Tuesday, October 03, 2006


Today and tomorrow, we talk with novelist Eric Wilson, author of Dark to Mortal Eyes and Expiration Date. His latest thriller is The Best of Evil (WaterBrook Press), an Aramis Black mystery:

The tattoos on his arms still reading “Live by the Sword” and “Die by the Sword,” Aramis Black is ready for a fresh start. Determined to set aside his violent tendencies, he opens an espresso shop in Nashville and begins to put his childhood memories behind him. The past isn’t finished with him, though. One ordinary day at the shop, a man is shot before his eyes, speaking dying words to Aramis that are all too familiar.

Aramis realizes that his path to freedom will demand forgiveness–forgiveness from God and forgiveness of others. Along the way, he must uncover the conspiracy behind a centuries-old mystery and the shocking truth of his mother’s death. The question remains: Will Aramis be able to conquer his past, or will evil get the best of him?

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WHAT ARE YOUR WRITING HABITS? Habits are a good thing. I ignore the phone, put on headphones (usually with loud hard-rock music), and face the keyboard with grim determination. I tease the words along, then eventually I feel the passion start heating up. My inspiration comes during the act of writing.

ARE YOU AN "OUTLINE" OR "MAKE IT UP AS YOU GO" WRITER? I do both. I start with a basic theme and character conflict, then see where it takes me. Usually, around the fiftieth page or so, I have to pull the loose plot strings together and have an idea how I'll tie them all together. Of course, sometimes I get myself tied up in knots. But that's half the fun.

WHAT IS THE BEST THING ANYONE SAID ABOUT YOUR BOOKS? "Even heathens like it," one non-Christian reader told me. "And you made me think about God more than I have in a couple of years." When I first started writing, those were words I hoped one day to hear.

WHAT IS THE WORST THING ANYONE SAID ABOUT YOUR BOOKS? One reader thought that I glorified sinners, even asking if I was aiming my books for "Christians or sodomites." I answered that I am most definitely aiming for sodomites and other sinners, such as myself, who are in need of God's grace and the love of Jesus.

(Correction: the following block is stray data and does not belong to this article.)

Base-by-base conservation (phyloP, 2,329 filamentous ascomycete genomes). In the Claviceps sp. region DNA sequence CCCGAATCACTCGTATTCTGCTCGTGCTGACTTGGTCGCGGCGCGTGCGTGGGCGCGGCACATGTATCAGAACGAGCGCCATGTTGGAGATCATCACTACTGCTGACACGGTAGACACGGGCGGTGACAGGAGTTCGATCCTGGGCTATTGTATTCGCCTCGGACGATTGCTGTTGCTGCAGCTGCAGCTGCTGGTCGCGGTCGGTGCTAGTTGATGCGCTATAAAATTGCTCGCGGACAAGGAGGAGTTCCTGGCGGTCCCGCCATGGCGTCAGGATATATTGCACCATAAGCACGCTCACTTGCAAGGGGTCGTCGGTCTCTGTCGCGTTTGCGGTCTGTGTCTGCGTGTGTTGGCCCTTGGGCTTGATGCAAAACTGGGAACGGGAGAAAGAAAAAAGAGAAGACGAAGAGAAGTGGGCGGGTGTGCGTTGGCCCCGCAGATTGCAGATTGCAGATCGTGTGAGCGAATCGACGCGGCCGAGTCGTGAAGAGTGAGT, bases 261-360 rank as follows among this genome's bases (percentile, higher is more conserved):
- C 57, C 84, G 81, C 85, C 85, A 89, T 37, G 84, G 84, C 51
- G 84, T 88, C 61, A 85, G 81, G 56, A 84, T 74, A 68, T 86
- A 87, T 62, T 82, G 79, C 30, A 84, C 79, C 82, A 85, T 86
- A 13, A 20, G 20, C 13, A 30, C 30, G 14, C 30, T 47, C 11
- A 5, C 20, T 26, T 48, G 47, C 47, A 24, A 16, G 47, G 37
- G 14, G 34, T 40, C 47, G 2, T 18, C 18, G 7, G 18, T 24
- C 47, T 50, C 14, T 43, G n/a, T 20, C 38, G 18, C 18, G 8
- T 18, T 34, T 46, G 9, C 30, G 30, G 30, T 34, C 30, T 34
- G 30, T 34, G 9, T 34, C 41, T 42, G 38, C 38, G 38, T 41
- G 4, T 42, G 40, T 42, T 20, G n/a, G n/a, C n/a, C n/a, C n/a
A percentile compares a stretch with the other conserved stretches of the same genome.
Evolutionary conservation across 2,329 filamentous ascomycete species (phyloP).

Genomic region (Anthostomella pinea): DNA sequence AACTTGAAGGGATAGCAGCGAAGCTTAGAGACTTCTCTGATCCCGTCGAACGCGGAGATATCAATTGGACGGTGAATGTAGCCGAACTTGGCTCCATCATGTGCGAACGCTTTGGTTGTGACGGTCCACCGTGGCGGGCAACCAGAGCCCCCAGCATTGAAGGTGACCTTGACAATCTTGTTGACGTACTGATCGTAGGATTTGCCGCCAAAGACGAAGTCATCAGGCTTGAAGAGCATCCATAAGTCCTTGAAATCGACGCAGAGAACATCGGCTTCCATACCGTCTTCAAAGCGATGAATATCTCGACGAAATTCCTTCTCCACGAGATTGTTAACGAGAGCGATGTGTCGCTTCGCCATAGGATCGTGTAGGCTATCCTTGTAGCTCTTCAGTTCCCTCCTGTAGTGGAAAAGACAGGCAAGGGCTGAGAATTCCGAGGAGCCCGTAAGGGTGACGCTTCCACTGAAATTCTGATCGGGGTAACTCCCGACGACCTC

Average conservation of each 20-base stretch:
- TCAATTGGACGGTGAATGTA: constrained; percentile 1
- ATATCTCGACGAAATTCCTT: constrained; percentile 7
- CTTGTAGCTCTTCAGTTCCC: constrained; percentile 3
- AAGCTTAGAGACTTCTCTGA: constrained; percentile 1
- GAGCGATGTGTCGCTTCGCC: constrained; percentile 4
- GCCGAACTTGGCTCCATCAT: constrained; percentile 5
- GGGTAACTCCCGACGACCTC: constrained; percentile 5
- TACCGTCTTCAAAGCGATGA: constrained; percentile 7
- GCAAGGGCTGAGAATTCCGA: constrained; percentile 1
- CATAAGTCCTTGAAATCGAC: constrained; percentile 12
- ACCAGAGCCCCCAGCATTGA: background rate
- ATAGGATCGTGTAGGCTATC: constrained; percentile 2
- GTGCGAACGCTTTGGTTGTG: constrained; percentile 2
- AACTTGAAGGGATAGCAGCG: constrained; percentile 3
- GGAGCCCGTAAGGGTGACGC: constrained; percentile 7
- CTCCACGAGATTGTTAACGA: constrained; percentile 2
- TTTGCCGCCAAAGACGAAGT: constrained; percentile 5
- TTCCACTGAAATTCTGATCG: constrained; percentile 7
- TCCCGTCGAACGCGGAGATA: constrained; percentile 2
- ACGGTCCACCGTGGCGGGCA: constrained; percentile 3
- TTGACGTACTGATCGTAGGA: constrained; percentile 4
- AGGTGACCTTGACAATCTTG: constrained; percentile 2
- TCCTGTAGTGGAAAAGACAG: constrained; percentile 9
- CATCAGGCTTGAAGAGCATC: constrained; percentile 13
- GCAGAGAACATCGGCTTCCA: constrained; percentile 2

HOW MANY BOOKS DO YOU READ A MONTH? I read four or five novels a month, and usually a nonfiction title or two. I try to read Christian and secular fiction, to keep abreast with what's out there and the mindset that readers have. One of the great things about being a writer is all the advance copies of books I get. Free is good. Of course, I love to plunk down money to help other writers, but I'm also trying to keep food on my own table at the moment.

AS A READER, WHAT MAKES A BOOK INTRIGUING TO YOU? (WHAT DOES A BOOK NEED FOR YOU TO PICK IT UP?) Certain genres appeal to me at certain times. I love thrillers, mysteries, historical novels, true-life adventure, and literary fiction. I alternate between them. Primarily, though, I am drawn to books with believable characters. Of course, a great cover and a few trustworthy endorsements or reviews help "sell" me.

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Wednesday: Eric Wilson at Davis-Kidd

Come back tomorrow for the conclusion of our Q&A with Eric Wilson. Find him online at WilsonWriter.com, and follow his blog at Amazon.com.

Related link: Q&A: ERIC WILSON, PT 2

More mystery and thriller novelists:
Q&A: JON L. BREEN (Eye of God)
Q&A: MELANIE WELLS (The Soul Hunter)
Q&A: ALTON GANSKY (Director's Cut)
Q&A: WANDA DYSON (Abduction)
Q&A: SANDRA BROWN (Ricochet)

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Die Laughing: Funny Crime and Mystery Fiction


A woman with a complicated past returns home to become the small town's new sheriff. Best Mann For The Job is by the writer/artist team of Chris and Erica Well. Read it from the beginning at StudioWell.com. Watch the trailer on YouTube.